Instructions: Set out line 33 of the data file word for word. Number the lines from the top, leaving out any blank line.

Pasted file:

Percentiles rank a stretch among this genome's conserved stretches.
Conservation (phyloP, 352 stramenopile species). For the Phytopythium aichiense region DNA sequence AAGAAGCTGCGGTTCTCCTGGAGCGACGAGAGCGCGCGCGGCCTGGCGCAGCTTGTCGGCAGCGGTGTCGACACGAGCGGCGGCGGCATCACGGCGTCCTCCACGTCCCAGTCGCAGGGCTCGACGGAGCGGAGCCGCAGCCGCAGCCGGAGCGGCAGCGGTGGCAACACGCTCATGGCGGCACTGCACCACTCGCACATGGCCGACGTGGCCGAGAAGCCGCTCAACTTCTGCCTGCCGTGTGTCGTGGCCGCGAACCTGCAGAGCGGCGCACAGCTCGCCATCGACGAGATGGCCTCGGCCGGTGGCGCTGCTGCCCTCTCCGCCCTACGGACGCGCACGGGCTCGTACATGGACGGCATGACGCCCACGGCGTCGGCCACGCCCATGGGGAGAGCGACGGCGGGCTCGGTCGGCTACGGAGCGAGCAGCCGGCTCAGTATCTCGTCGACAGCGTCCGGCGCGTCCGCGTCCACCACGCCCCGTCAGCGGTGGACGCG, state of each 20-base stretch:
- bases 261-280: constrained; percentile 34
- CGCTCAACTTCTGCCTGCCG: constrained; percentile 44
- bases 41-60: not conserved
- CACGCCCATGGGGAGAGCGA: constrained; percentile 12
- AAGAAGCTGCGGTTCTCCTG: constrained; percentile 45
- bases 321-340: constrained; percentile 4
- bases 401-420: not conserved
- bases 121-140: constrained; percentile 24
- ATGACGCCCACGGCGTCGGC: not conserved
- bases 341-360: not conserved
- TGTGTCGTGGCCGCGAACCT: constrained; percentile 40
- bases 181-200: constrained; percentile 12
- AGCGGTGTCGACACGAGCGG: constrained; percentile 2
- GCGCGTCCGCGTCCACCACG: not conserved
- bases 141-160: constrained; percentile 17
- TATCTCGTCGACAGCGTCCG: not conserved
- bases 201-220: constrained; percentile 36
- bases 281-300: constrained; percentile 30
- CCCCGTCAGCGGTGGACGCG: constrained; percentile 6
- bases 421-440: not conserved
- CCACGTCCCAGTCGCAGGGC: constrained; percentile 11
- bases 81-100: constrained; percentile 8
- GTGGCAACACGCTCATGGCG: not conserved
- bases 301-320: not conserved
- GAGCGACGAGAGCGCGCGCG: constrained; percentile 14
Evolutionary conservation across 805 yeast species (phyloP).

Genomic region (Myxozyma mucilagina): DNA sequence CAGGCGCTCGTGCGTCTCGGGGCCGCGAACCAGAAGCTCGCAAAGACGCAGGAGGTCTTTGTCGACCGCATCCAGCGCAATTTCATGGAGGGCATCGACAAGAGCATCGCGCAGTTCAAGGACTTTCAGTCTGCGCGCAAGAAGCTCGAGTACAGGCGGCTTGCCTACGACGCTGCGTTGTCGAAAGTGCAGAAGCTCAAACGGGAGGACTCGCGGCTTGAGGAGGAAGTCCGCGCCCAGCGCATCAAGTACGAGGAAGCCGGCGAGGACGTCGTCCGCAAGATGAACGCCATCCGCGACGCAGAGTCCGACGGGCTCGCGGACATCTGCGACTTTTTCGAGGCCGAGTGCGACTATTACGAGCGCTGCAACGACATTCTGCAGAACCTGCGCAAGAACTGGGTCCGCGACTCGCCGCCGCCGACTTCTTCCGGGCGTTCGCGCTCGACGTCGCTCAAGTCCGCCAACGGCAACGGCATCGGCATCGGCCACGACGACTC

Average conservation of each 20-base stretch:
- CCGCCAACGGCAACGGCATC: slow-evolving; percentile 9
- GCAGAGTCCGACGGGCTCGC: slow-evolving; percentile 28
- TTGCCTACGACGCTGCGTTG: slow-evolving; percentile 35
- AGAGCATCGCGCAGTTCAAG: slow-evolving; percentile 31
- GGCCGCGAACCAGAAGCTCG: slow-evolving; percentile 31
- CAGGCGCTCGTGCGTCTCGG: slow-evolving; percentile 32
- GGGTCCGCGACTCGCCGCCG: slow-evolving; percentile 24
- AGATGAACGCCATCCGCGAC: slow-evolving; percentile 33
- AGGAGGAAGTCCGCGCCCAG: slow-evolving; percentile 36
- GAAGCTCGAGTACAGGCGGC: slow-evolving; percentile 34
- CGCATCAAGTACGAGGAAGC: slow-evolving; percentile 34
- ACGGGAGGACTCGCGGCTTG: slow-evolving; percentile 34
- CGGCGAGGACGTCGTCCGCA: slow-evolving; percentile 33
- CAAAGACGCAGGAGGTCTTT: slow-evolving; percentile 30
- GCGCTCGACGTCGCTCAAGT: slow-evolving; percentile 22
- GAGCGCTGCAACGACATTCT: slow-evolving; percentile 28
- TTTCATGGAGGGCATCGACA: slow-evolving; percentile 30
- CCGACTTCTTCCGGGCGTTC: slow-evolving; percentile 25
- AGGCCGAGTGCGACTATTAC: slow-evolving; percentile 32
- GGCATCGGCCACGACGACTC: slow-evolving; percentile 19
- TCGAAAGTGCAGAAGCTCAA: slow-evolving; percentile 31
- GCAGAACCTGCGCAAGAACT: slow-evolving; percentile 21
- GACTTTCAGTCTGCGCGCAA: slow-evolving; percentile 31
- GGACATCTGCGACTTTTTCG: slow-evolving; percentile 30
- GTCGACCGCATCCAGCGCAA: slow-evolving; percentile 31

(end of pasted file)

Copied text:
- TTGCCTACGACGCTGCGTTG: slow-evolving; percentile 35